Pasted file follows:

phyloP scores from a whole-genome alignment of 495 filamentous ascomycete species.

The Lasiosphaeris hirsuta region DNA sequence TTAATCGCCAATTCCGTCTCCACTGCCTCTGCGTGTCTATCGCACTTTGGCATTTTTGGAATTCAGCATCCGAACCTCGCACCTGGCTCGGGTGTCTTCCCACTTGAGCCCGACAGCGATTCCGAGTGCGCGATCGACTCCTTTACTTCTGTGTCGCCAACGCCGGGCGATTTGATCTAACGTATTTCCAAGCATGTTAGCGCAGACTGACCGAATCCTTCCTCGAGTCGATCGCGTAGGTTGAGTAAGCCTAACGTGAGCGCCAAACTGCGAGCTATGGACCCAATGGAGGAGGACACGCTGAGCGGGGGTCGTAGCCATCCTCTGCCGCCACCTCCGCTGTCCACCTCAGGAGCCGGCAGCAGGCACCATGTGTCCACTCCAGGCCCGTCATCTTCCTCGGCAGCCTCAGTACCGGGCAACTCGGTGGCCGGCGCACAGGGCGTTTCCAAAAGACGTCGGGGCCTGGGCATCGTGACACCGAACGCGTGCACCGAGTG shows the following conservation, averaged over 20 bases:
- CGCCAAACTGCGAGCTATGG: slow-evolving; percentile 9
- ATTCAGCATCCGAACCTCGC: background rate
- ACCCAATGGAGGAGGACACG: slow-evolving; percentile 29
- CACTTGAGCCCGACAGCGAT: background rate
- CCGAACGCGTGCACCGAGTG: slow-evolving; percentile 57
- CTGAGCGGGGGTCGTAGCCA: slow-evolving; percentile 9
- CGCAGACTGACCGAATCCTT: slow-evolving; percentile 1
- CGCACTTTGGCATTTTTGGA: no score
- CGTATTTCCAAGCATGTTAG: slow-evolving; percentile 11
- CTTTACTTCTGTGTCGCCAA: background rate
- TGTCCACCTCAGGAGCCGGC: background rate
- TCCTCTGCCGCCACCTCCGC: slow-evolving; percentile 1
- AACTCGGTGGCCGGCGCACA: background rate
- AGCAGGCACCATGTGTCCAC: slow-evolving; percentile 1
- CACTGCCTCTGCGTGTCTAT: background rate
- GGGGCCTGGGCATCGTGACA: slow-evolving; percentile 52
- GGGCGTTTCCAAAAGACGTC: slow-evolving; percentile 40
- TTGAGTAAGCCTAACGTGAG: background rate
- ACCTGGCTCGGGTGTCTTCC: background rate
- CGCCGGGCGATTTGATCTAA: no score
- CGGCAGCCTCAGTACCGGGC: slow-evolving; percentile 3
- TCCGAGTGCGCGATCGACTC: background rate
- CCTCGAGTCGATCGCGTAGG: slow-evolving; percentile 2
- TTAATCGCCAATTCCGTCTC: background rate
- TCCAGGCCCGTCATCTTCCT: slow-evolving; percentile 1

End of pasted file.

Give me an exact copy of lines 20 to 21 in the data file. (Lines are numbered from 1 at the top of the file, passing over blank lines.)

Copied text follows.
- TTGAGTAAGCCTAACGTGAG: background rate
- ACCTGGCTCGGGTGTCTTCC: background rate